Last but not least, the Lit spec sheet is laughable. I admit that the vehicle's shape and layout will result in a far lower drag coefficient than you'd find in any other electric motorcycle. And, the longer wheelbase with a lower c.g. may make it easier to recover energy in braking (by transferring more brake bias to the rear, where it's easier to engineer a KERS.) But the claimed battery size, top speed & acceleration, and range just don't square with anything that's ever been experienced in the real world. The claims are disingenuous at best.

Note to Lit Motors: See that registered trademark of BMW? No, not the blue and white roundel, but the vehicle name just below it? How do you think BMW, which is working on its own electric version of the C1, feels about the name you've picked? I'll be surprised if your desist letter isn't in the mail.
By the way... I've often been pretty critical of Michael Czysz, Segway, and their electric dreams. But there's no taking away from MotoCzysz' achievement yesterday on the Isle of Man. I thought that Mugen was the team to beat, and I guess they were; Michael Rutter did just that. A well-deserved congratulations, then, to the Oregonians. A 105 mph lap is no small achievement. 

Now, let's tone down the, "The electric bikes did in four years what it took the ICE bikes fifty years to do..." rhetoric. First of all, the EVs piggybacked their designs on 100+ years of established motorcycle architecture. And second, when that Norton Manx lapped at over 100 miles an hour, it did it in a six-lap race. It would take the MotoCzysz an entire day to put in six 100mph laps, because it would involve five multi-hour pit stops.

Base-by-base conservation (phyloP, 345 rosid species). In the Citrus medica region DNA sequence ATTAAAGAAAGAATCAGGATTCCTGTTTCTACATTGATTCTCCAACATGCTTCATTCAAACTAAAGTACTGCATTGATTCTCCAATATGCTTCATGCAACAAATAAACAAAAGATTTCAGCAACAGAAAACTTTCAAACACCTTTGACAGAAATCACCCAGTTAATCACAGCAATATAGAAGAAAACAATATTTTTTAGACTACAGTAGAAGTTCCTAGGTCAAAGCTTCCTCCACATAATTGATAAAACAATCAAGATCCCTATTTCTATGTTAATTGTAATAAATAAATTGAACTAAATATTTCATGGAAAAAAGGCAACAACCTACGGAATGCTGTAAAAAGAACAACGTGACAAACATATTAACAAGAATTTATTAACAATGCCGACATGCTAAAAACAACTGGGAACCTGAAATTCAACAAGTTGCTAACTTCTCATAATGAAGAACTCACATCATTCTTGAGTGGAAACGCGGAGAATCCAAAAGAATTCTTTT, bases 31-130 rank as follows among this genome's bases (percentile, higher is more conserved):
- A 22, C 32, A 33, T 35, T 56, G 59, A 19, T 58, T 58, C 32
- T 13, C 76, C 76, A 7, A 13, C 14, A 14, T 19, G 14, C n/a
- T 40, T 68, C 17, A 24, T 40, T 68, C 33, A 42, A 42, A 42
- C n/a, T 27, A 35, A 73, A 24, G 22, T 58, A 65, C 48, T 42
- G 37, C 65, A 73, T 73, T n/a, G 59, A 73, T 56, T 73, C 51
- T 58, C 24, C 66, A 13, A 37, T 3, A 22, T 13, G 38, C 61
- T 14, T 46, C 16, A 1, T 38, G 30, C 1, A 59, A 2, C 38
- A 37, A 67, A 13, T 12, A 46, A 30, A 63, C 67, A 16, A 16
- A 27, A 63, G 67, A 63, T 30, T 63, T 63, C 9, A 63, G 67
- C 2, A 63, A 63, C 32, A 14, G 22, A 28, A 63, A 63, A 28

5 comments:

  1. Actually, it has to lean to turn, and it will have to lean just as much as a motorcycle, otherwise it will fall over to the outside of the turn.

    I agree it is very expensive, and its benefits over a motorcycle (and a SmartCar) are slim.

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    1. I think it would be pretty easy to build a gyro-stabilized single-track vehicle that could successfully resist *falling over* to the outside of the turn. It would be vastly harder to make such a vehicle handle acceptably. Fitting it with motorcycle tires makes that challenge exponentially more difficult, since unlike car tires motorcycle tires are designed to generate camber thrust...

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  2. The gyros could be spun up only at low speeds, and deactivated once you slip into the regime where a bike countersteers. It's pretty clear from their videos that they do expect it to lean into turns.

    This could be a problem if an SUV smashed into the side of the bike when the bike is traveling at 40 mph. But that's a problem on any bike.